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With: Taissa Farmiga, Alexandra Daddario, Crispin Glover, Sebastian Stan
Written by: Mark Kruger, based on a novel by Shirley Jackson
Directed by: Stacie Passon
MPAA Rating: NR
Running Time: 96
Date: 05/17/2019
IMDB

We Have Always Lived in the Castle (2019)

3 Stars (out of 4)

Merricat Out of the Bag

By Jeffrey M. Anderson

Adapted from Shirley Jackson's great gothic novel, Stacie Passon's movie is perhaps a bit on the light side, but she nonetheless creates a strong, vivid atmosphere in which the characters can flourish.

In We Have Always Lived in the Castle, 18 year-old Mary Katherine Blackwood (Taissa Farmiga) lives on a huge, secluded estate with her older sister Constance (Alexandra Daddario) and their slightly confused, wheelchair-bound Uncle Julian (Crispin Glover). The rest of their family died of poisoning, and Constance was blamed, but was acquitted.

Once a week Mary Katherine (or "Merricat") makes a trip to town for supplies, and must endure cruel taunts from hateful townspeople, but otherwise she is happy. That is, until her cousin Charles (Sebastian Stan) arrives for an extended stay. Though Charles claims to be offering his help, he instead appears to be more interested in a safe full of money, and in luring Constance away from the house. Merricat takes an instant dislike to him; she begins to use her best spells to drive him away, but she may have met her match.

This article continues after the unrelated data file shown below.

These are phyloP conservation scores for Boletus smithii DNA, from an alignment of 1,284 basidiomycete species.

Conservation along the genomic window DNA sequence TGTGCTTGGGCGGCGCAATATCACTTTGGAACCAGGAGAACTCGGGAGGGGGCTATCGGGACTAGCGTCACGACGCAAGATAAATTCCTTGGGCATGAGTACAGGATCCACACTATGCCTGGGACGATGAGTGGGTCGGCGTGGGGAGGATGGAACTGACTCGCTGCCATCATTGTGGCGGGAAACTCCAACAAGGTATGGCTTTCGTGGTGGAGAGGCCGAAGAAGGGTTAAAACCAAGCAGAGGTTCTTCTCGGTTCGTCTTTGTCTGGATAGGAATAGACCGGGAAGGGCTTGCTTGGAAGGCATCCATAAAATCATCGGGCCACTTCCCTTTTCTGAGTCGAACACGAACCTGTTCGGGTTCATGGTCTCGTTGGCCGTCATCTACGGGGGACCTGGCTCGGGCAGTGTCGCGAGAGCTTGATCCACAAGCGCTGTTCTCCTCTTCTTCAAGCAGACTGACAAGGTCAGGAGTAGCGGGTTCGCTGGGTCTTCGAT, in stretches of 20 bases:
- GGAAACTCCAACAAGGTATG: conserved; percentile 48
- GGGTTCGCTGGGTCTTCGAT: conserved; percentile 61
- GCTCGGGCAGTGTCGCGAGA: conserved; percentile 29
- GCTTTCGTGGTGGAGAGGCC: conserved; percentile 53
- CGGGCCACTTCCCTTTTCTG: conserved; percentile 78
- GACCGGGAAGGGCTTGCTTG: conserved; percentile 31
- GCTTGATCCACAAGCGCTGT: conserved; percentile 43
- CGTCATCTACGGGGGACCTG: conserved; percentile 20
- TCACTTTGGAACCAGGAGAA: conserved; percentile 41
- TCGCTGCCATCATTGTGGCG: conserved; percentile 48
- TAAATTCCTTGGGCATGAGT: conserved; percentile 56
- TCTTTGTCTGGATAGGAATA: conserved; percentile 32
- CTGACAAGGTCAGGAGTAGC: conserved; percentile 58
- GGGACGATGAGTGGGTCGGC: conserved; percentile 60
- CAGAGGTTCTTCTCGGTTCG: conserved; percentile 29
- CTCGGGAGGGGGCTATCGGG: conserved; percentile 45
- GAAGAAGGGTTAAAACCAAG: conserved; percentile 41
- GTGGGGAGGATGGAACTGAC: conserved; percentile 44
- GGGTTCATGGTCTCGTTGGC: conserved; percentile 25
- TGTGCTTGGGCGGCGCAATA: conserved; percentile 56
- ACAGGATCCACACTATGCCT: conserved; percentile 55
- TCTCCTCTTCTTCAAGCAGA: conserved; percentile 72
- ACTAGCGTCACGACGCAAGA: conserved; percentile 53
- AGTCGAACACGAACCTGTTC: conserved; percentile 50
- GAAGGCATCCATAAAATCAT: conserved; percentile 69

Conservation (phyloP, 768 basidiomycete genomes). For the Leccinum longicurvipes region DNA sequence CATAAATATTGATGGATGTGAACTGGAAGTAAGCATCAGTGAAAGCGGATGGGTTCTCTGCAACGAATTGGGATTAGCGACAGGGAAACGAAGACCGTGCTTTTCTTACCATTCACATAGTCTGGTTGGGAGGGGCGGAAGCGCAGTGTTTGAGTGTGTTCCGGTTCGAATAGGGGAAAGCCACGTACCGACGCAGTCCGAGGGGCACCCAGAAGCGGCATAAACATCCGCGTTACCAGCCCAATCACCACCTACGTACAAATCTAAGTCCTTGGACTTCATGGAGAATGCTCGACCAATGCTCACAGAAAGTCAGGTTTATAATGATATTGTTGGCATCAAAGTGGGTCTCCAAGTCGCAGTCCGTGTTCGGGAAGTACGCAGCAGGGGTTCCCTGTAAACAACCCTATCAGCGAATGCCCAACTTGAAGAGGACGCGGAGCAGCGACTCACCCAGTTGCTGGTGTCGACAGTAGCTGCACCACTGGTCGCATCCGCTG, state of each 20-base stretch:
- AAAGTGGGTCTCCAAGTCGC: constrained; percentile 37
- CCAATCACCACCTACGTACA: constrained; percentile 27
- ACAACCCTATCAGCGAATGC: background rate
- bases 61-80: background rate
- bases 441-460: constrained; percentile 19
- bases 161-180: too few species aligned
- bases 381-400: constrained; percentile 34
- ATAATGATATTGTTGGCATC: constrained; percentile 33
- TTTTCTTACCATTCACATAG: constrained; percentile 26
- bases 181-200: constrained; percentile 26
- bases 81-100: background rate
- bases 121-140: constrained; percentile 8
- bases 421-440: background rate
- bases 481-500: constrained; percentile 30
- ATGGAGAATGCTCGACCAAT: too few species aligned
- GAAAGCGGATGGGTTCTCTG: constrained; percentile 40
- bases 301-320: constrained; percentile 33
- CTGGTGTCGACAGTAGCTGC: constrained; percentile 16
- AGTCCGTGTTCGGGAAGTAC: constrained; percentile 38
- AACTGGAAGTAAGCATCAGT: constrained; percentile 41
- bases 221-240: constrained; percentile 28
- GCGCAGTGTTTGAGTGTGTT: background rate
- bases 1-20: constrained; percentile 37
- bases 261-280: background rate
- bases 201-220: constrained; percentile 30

To start, Passon's casting is spot on. Her four lead performers all have a certain appealing edgy quality to them, and none of them are afraid of genre or horror work. They all dive deeply into the strong material. We Have Always Lived in the Castle preserves Jackson's themes of evil hidden among the everyday, not only the hate spewed by the villagers, but also the supreme ego and male entitlement embodied by Charles.

If the movie is missing something, though, it's that Charles comes across as a bit too evil here. Stan plays him a bit too broadly, and since the movie is missing the voice of Merricat's deceptive narration, the portrayal is a little too out in the open.

Otherwise, Passon's beautiful staging and the majestic, intricate sound design helps convey the feel of a house that has been much the same for a very long time. And even though We Have Always Lived in the Castle has a bright, swift quality, and it doesn't necessarily betray the moody heart of the story. All in all, Jackson's fans should find plenty to savor here.

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